Of the many blessings Turkey enjoys, the beaches of Fethiye may be at the top.
Stretching east of Istanbul all the way to the Georgian border and hemmed in by the looming peaks of the Kaçkar Mountain range, Turkey’s Black Sea Coast is home to some of the country’s most unspoiled landscapes. A world away from the white sands and busy resorts of the Mediterranean coast, the Black Sea region still remains largely undiscovered by tourists but those venturing off the beaten track will find plenty to keep them busy.
We caught up with local tour guide, Hakan, to learn more about Ephesus and the surrounding area. Read on to learn what to see and do, and where to go if you want to experience the ancient Turkish way of life.
Because of Turkey’s location and history of playing home to many ancient civilizations, it’s known as part of the Cradle of Culture. While Istanbul is full of ancient attractions — for example, the Hagia Sophia, Topkapı Palace, The Basilica Cistern and Rumeli Fortress — it only paints part of the picture. To further explore Turkey’s rich history, you’ll need to explore other parts of the country, for example, Ephesus.
The Gulf of Fethiye, also known as the Gulf of Telmessos, is one of Turkey’s most popular areas for yachting and tourism. Hemmed in to the west by the Kurdoğlu cape, and on the east by Cape Angistro, the Gulf encompasses an abundance of coves and islets in an area known in ancient times as Lycia.
Ankara’s lofty Citadel (‘Hisar’ or ‘Kale’ in Turkish) can be seen from almost anywhere in the city. Perched atop a hill in the heart of the Turkish capital, it is one of the most recognizable symbols of Ankara. But a visit to this iconic citadel is about much more than just seeing the imposing fortress itself. Inside you’ll find the ancient foundations of Ankara, which may date back to Hittite times some 3,000 years ago, which provide a glimpse of what ancient Turkey might have looked like.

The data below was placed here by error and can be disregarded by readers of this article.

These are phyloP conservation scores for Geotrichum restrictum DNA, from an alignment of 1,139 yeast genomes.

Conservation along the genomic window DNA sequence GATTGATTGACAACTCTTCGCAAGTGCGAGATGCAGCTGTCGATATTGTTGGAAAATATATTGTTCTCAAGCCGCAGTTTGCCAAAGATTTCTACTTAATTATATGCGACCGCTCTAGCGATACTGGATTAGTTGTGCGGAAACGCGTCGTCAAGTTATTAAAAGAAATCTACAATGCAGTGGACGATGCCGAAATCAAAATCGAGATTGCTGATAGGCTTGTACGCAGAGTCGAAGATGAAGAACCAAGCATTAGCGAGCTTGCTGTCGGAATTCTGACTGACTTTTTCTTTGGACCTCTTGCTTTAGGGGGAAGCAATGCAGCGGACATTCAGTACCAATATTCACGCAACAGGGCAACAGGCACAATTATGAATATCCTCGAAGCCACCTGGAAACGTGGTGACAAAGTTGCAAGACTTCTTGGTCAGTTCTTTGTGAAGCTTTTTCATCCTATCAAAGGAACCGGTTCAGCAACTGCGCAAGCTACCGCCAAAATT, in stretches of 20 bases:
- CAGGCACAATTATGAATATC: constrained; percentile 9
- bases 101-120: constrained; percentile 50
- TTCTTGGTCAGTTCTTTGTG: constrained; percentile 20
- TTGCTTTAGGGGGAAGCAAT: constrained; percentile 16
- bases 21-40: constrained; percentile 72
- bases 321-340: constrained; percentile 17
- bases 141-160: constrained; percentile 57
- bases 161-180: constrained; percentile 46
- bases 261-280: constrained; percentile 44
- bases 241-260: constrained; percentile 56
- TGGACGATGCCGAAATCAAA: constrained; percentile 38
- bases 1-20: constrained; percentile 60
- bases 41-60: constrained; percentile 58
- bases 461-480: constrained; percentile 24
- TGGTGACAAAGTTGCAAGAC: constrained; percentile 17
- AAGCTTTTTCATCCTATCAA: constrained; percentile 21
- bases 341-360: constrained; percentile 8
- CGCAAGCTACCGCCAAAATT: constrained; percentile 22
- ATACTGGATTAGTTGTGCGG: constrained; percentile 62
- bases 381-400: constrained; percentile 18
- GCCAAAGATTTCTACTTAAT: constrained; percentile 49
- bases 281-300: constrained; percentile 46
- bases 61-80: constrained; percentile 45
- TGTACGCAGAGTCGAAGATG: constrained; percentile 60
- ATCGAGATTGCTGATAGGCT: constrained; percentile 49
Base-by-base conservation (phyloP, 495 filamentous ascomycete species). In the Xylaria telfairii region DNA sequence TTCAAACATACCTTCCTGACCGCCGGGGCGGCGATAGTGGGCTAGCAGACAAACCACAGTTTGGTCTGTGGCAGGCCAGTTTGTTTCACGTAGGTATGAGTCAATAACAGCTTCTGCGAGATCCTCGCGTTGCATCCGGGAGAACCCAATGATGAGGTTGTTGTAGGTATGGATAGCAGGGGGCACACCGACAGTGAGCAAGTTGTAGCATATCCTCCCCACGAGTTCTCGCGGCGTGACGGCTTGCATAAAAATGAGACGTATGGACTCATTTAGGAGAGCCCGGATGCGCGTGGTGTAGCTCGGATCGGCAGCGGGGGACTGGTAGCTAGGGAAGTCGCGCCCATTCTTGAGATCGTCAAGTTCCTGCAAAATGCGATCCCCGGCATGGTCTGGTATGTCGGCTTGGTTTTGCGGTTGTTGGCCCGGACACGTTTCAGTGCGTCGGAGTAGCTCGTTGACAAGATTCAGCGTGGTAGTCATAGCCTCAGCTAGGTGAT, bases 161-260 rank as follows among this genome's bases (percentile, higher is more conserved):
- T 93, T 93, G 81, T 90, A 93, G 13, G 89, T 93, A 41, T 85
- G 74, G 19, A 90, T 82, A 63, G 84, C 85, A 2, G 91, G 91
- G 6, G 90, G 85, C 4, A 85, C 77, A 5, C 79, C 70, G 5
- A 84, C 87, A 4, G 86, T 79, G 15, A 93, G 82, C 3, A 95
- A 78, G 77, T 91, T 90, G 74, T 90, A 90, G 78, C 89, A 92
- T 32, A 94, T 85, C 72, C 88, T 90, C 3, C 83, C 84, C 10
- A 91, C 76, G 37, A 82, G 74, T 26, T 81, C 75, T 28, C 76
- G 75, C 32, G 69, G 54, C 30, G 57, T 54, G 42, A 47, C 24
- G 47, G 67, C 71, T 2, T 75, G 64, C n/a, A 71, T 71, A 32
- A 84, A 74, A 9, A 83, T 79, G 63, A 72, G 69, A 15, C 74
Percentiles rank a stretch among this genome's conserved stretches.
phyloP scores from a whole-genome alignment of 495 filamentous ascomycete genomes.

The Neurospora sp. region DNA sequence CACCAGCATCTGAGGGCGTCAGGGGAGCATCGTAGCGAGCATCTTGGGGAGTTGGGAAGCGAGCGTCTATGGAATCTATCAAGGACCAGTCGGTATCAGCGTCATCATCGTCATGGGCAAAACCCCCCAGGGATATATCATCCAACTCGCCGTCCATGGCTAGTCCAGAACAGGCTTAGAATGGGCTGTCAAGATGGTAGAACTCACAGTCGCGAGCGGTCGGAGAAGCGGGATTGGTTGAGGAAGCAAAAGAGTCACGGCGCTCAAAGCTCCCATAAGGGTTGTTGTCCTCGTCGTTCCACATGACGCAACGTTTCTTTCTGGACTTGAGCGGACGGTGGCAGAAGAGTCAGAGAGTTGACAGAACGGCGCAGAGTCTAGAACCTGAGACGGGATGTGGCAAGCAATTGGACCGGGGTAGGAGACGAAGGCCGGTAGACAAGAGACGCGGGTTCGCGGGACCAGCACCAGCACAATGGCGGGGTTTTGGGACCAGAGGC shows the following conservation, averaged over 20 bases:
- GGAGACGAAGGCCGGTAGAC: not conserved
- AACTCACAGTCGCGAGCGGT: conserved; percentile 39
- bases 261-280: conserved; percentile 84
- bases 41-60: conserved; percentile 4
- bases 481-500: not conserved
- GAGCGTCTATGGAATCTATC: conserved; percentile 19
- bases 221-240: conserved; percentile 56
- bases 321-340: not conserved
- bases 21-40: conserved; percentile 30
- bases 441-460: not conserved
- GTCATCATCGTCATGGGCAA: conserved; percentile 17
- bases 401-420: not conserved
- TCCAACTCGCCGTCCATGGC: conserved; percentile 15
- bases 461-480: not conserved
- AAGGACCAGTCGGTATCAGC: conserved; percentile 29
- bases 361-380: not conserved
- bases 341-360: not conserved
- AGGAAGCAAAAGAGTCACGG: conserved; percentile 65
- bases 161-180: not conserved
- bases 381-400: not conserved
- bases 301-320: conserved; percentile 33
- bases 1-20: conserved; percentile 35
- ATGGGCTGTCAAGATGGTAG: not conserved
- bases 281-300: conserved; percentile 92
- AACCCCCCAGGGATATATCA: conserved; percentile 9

The Taurus mountains run the length of Turkey’s Mediterranean coast, forming the southern border of the Anatolian plateau and stretching for close to 1,250 miles from Egridir Lake in the west to the upper side of the Euphrates River near the Syrian border. Fed by rich minerals in the Taurus’ many streams, rare species of plants and animals have sprung up throughout the range, providing the perfect natural environment for jeep safaris through the Taurus Mountains, hiking, mountain climbing, horse riding and camping.
Modern Bodrum is situated on the site of what was once Halicarnassus, one of the great cities of antiquity, famous for the tomb of Mausolus, one of the seven wonders of the ancient world. Today, little of this once illustrious metropolis remains, but of those structures that do, the Bodrum Amphitheater is one of the best preserved.
Chances you’ll have at least a day to explore the wider area around Izmir, and in this case there are a number of nearby sites far more interesting than what Izmir itself has to offer in terms of archeological remains. For shore excursions from Izmir, considering the following.
Ancient Smyrna, or ‘Izmir’ as it is known in the modern world, has more than 4,000 years of history, with archaeological remains from the Trojans, Hittites, Lydians, Greeks, Roman and Ottomans all represented here. With so many civilizations leaving their mark throughout the city’s history, it should be fairly obvious that the Aegean coast on which the city sits was quite important to the ancient world.